Whether you like them or not, the truth is undeniable – law enforcement agencies across the world have a tendency to overextend their reach and use excessive force when said force is not an acceptable response to the offender’s actions. Now, before anyone lambasts this article as a slur against the police, I would like to make it clear that this does not apply to everyone and that I do truly believe that there are some exceptional policemen who risk everything in the pursuit of justice, and it is those men and women who I salute. The real question about this subject is, however, why? Why do police officers from all corners of the world use excessive brutality and why do they feel the need to physically injure suspects even when they pose no threat and in some cases, after they have submitted to the arrest?
I do not consider myself an expert on psychoanalysis, but nonetheless I do feel like some conclusions can be drawn after a bit of research into these cases. Mostly, excessive use of force is about the feeling of dominance wearing the uniform brings – abusive or rogue police officers have a tendency to emphasise this superiority complex by using physical abuse to prove the point.
There is also the issue with the legal framework that protects an abusive police officer; the burden of proof. The burden of proof (Latin: onus probandi) is the imperative on a party in a trial to produce the evidence that will shift the conclusion away from the default position [the offending officer’s statement] to one’s own position [the version of the accused]. Therefore, it is much more likely that an abusive officer can get away with it when the case has to be investigated by the police themselves, especially when evidence must be presented by the accused.
Even when evidence presented by the accused turns out to be overwhelming and the case actually goes to court, usually it ends with the officer being kicked out of the force at most and in rare cases, maybe some probation or minimal jail time. In most cases, however, other police officers tend to intervene and cover-up the evidence so the case doesn’t even go public. Upon perusing about this topic, another question springs to mind; how and why do they get away with it? This is mostly achieved via the exploitation of the psychological repercussions of a racist, ignorant political culture. The fear of crime is instilled inside our minds from the beginning of our education (“don’t talk to foreigners”, “don’t talk to the man with the tattoos”, “be careful around that neighbourhood”), and this leads to a society made up of people who are practically programmed to value tough policing (in order to quench the fear of crime) instead of due procedure and justified persecution.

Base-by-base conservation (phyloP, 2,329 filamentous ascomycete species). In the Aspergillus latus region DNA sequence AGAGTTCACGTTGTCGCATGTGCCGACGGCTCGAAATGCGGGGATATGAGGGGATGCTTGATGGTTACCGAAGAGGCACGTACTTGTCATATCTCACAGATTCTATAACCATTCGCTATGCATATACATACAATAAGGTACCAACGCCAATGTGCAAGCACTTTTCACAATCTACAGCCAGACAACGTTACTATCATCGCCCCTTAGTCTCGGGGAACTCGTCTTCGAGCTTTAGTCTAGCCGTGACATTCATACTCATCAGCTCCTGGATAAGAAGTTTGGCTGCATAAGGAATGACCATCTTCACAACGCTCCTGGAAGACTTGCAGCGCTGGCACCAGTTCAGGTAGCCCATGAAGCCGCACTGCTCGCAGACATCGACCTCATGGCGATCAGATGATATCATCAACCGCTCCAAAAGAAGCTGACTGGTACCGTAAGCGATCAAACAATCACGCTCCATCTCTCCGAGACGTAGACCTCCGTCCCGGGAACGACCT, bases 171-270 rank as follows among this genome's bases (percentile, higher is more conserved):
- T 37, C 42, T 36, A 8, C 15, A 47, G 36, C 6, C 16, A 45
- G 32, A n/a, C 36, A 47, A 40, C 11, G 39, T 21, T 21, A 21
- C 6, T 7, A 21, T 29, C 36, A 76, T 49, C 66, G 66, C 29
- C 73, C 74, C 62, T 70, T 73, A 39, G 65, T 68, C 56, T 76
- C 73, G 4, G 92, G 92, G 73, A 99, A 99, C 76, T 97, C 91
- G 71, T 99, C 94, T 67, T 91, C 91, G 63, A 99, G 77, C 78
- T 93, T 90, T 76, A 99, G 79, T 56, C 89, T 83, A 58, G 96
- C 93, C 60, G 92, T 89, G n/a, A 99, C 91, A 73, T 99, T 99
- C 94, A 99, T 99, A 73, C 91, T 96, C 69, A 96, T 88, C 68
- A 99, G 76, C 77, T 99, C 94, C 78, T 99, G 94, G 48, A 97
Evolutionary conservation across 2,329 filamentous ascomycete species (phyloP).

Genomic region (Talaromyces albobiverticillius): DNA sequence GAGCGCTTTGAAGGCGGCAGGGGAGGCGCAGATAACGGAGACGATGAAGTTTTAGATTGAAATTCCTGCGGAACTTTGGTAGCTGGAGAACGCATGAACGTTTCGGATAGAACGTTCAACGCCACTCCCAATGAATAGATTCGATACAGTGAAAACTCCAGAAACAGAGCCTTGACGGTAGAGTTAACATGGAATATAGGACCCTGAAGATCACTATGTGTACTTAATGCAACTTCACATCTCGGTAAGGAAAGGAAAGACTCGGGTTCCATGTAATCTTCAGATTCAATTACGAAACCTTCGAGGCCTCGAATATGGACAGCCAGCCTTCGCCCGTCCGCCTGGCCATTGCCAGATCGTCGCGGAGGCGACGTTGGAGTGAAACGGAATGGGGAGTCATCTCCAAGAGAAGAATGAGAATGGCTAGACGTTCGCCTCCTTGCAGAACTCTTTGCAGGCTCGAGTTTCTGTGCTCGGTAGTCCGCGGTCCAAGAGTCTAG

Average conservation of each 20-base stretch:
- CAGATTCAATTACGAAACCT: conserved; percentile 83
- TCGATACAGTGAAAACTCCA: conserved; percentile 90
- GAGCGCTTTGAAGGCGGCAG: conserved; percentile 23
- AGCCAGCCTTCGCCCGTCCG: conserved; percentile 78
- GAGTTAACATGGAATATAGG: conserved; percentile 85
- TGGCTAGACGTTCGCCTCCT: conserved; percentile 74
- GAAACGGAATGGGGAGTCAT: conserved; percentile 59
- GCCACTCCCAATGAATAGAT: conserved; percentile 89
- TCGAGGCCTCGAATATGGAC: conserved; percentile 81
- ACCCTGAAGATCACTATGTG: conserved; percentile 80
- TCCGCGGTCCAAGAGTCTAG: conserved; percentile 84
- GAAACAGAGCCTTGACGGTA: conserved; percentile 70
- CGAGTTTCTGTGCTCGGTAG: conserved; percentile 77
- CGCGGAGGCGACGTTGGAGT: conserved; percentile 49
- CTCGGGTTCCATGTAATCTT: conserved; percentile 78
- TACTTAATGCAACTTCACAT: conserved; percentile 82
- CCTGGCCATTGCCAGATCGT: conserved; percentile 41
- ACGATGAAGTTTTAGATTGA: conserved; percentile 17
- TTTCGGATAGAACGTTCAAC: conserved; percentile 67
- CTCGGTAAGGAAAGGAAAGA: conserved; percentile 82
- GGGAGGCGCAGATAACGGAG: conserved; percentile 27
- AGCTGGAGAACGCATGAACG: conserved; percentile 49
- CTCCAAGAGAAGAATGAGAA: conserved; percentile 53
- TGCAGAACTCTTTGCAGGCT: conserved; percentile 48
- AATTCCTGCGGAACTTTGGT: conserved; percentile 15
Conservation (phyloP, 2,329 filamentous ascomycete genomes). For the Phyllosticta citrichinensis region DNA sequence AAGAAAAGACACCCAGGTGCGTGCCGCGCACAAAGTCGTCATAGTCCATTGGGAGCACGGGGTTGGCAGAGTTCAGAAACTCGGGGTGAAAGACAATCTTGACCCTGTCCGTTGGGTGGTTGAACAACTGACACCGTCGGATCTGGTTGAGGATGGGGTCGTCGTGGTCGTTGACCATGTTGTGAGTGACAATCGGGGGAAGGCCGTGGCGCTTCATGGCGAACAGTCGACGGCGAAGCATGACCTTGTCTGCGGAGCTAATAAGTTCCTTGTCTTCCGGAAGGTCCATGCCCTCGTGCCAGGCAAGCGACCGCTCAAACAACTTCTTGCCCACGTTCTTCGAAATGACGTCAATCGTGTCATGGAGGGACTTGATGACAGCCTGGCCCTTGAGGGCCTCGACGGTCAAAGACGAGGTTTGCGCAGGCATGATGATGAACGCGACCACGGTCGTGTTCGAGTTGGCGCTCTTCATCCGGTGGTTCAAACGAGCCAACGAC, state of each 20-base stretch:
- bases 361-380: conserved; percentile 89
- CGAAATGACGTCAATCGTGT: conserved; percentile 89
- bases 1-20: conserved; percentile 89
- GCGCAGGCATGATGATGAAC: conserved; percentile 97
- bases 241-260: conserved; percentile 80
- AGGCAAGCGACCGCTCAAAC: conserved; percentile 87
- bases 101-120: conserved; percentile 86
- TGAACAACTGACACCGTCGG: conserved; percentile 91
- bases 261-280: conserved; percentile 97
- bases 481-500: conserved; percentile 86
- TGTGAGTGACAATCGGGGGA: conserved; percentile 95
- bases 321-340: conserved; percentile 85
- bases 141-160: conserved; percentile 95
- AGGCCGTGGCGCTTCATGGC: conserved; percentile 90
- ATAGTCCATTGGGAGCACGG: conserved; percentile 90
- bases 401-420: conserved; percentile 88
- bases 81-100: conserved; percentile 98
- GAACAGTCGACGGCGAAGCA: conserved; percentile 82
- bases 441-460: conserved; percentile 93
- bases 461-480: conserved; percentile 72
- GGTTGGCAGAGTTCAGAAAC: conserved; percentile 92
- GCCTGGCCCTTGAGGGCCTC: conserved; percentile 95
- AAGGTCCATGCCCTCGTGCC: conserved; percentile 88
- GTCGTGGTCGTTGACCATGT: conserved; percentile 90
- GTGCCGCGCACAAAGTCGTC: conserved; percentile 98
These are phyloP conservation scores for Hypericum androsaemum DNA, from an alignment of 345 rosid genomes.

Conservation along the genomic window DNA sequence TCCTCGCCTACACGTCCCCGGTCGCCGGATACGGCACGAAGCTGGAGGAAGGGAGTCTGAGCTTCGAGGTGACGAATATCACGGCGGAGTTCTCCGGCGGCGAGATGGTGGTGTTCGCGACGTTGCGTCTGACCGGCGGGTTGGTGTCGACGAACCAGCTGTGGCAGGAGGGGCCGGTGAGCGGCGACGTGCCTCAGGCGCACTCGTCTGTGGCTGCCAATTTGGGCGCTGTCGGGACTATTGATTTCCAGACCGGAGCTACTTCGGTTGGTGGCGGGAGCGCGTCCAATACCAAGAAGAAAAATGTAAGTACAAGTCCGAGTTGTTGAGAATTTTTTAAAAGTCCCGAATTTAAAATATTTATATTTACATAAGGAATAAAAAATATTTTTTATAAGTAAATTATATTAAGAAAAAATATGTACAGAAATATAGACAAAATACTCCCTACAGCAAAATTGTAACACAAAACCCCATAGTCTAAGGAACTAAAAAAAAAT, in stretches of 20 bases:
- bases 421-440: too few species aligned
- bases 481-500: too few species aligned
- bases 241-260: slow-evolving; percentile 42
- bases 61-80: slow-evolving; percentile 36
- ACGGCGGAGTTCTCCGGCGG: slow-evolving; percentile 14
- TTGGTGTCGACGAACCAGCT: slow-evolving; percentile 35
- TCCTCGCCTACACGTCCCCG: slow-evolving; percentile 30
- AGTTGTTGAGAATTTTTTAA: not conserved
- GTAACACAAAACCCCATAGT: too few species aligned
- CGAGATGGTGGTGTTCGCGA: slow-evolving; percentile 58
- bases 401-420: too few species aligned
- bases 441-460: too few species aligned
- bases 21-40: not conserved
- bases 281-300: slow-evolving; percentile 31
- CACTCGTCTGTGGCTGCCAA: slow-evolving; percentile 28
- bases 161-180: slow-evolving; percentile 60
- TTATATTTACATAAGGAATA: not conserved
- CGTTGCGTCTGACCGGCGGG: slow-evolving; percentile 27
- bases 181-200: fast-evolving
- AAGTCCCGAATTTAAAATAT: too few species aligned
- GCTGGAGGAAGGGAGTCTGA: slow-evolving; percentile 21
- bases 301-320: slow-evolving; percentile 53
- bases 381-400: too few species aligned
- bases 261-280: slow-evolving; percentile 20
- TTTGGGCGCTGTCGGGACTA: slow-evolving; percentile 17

The only way to fight something like this is to educate people about their rights and make sure that evidence of brutality is crushingly overwhelming to the point where not even the Commissioner would be able to get away with it. ‘How would that be possible?’ is what you might be asking yourself right now; well, experiments with body-camera technology in Rialto, California yielded the following results: “The findings suggest more than a 50% reduction in the total number of incidents of use-of-force compared to control-conditions, and nearly ten times more citizens’ complaints in the 12-months prior to the experiment.”
In truth, no sophisticated body technology or strict internal conduct policy could manage to eradicate a problem which is inside our minds. What the world could definitely use is a stark reminder that ultimately, we are all human and we are all the same.